Forrester said he opposes mountain biking in the preserve, both because it violates the trust of citizens who sold their property to the county at a discount and because he says it’s unsafe.
“I think the county should honor the original premise that they acquired the property under,” he said. “They acquired it at reduced value under the premise that it would be preserved. It’s a critical watershed for the Yadkin and Pee-Dee rivers and its preservation will prevent flooding downstream.”
Henning said that with more than 100 acres, there’s enough room to meet the needs of both parties.
“I believe there’s enough acres to have a compromise between the younger folks who want to have outdoor activities and the older folks who want to preserve the homestead,” he said. “There are two groups that are both environmentally sensitive.
“I want our young people to be active,” he added. “If riding a bike is going to get them off the couch, I think that’s great.”
Henning said the current commission deserves credit for forging partnerships with local city governments, including creating the Family Resource Center with the city of Greensboro, which he credited as an initiative of Commissioner Kay Cashion, a Democrat, as well as the Guilford County Economic Development Partnership and the Say Yes to Education campaign.
Forrester faults Henning for his handling of a crisis at the Guilford County Animal Shelter in the aftermath of revelations about widespread neglect and abuse, calling the episode a “failure of oversight” on his campaign website. Ironically, Henning as a self-described conservative participated in a decision to bring the animal shelter back under the control of county government after it had been privatized.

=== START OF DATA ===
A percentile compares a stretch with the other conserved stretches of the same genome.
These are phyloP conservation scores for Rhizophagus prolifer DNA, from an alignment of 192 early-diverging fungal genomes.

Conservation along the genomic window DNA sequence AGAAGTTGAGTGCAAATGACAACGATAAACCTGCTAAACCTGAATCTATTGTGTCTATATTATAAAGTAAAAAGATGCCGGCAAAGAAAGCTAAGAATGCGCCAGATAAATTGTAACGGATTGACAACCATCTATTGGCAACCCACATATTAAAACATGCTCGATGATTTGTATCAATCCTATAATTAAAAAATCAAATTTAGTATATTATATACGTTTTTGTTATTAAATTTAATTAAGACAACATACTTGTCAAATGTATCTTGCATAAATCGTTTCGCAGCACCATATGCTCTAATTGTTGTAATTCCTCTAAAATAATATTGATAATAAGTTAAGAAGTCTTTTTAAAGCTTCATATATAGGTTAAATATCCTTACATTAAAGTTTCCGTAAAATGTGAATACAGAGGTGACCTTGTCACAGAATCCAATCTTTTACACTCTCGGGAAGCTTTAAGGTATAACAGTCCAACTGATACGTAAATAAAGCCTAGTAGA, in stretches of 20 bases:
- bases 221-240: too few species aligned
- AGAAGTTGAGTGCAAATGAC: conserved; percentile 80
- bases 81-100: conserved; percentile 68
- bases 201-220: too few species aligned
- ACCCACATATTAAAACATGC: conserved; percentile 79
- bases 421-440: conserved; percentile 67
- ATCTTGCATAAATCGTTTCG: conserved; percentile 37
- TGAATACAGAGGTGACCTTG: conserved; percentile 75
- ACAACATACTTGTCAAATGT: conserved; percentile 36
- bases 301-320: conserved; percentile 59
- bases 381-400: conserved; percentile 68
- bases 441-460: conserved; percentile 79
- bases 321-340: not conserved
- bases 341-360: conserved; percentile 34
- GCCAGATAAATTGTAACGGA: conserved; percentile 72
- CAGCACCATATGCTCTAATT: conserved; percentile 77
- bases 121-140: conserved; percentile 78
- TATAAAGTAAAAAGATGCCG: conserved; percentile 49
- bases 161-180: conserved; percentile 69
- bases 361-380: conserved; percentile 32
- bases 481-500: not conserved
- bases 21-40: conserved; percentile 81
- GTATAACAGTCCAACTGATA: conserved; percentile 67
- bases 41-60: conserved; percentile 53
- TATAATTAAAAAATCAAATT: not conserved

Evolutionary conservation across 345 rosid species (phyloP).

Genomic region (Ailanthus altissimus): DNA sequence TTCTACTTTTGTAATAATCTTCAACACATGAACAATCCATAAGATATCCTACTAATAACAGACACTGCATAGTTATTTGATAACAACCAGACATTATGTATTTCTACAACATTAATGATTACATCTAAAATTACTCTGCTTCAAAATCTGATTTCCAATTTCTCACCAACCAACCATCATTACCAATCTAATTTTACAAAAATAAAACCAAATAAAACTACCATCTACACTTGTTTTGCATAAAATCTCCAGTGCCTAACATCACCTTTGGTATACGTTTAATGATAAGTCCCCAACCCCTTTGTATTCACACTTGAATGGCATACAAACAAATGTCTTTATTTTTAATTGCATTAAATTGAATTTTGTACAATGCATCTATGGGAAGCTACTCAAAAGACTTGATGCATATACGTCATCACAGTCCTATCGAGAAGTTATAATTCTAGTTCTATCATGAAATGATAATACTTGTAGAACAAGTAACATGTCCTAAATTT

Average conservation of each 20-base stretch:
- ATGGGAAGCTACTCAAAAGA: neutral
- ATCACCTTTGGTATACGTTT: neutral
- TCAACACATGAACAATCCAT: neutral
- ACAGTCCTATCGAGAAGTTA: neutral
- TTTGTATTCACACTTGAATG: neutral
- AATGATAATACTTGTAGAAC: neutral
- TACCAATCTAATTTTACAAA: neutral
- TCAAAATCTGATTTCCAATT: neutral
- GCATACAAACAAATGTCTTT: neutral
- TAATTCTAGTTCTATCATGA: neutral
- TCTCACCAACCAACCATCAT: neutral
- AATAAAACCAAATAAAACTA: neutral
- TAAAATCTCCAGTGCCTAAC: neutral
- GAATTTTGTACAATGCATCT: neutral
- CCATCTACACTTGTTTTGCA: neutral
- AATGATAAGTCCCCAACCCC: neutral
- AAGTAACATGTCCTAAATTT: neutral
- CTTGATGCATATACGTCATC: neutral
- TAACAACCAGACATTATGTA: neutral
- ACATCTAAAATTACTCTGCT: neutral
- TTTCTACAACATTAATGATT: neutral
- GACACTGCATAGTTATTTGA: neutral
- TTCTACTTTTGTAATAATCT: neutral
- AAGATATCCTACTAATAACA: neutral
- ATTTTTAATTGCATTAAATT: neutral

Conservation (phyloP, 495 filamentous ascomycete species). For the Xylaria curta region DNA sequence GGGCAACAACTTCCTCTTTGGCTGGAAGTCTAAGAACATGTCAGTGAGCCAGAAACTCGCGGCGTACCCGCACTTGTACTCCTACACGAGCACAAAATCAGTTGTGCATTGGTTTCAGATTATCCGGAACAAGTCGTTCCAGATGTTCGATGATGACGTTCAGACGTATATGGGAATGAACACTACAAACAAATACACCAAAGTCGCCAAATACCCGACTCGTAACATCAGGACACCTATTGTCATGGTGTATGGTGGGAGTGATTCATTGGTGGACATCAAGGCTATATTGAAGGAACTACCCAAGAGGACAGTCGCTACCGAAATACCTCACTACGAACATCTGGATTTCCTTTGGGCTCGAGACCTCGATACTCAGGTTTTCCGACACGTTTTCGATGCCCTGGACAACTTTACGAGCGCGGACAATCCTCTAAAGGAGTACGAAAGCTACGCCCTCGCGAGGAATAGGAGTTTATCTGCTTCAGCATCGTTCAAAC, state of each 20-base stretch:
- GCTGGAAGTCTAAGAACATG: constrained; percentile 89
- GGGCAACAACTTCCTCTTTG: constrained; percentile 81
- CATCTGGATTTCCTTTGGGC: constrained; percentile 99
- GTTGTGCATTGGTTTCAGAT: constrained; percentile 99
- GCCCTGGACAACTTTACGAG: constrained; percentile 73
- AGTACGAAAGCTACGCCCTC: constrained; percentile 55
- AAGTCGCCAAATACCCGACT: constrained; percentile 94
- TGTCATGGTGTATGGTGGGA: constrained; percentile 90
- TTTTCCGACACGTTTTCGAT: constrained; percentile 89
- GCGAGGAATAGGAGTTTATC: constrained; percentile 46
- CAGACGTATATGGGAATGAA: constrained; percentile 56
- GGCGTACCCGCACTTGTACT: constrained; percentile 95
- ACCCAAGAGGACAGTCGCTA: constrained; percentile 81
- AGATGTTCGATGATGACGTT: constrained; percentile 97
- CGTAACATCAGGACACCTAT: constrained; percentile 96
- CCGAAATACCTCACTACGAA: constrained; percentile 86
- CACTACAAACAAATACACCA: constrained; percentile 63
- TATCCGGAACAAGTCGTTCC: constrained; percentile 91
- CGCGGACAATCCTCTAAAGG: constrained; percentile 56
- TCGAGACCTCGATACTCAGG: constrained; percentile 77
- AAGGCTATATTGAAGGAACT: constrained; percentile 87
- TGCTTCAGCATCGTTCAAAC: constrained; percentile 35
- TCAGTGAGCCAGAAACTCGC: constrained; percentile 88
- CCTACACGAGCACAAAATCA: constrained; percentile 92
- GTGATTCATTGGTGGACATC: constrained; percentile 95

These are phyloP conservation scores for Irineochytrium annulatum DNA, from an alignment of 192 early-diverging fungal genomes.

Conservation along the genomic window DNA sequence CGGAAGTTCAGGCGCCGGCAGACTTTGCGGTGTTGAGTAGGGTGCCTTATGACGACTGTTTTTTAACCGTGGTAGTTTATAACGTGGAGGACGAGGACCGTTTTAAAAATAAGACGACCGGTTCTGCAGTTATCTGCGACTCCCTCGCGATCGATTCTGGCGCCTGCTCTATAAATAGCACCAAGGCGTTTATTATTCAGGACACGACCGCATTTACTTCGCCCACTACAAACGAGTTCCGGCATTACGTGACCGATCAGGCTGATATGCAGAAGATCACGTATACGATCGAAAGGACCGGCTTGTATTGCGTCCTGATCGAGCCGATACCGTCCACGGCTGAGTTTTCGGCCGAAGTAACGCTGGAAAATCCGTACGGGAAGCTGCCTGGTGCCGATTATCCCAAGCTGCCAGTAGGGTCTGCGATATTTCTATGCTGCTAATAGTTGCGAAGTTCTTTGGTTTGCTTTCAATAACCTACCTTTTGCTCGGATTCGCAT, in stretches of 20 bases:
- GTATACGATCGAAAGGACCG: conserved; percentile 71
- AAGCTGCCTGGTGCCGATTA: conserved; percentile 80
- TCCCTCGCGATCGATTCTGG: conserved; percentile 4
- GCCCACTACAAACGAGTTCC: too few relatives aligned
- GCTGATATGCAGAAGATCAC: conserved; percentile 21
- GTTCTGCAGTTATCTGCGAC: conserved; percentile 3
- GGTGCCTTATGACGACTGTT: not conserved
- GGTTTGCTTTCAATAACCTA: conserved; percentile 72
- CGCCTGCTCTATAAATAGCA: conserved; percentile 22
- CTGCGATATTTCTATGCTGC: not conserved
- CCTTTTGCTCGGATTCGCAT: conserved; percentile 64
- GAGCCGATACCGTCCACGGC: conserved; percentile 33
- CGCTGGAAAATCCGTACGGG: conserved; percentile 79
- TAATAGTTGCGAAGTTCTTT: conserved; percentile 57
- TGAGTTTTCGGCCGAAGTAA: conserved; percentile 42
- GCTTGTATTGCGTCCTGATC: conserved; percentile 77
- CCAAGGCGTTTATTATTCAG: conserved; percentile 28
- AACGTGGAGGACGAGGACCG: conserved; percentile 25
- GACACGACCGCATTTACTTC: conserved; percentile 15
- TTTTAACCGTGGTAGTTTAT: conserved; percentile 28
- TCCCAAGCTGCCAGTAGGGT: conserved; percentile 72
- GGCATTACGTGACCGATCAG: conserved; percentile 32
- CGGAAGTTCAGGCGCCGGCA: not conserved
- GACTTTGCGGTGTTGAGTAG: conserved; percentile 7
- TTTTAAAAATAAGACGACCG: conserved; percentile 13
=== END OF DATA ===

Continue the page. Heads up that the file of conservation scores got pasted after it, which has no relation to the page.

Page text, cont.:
“We inherited a contract with [United Animal Coalition] that was flawed,” Henning said. “They hid the evidence quite well. We appointed [Commissioners] Jeff Phillips and Ray Trapp to sit on their board, and they saw the smoke and eventually the fire. We did the right thing, and we brought it all in house.”
Both Henning and Forrester live on the affluent north side of High Point on either side of Oak Hollow Lake. Republican-leaning District 6 forms a wedge at the western end of the county, collecting several northerly precincts in High Point, along with the rural but voter-rich areas flanking Interstate 40 surrounding Sandy Ridge Road and Colfax. The disparate constituencies in the gerrymandered district include Quaker Village Shopping Center in Greensboro and half of the Adams Farm neighborhood, along with Oak View Recreation Center and Forest Hills Presbyterian Church in High Point. As a first-time candidate with limited name recognition, Henning won with 53.1 percent of the vote in 2012.
“My guy that I hired to look at the numbers said, ‘It looks like an uphill fight,’” Forrester said. “I said, ‘Yeah it does, but someone’s gotta fight it.’”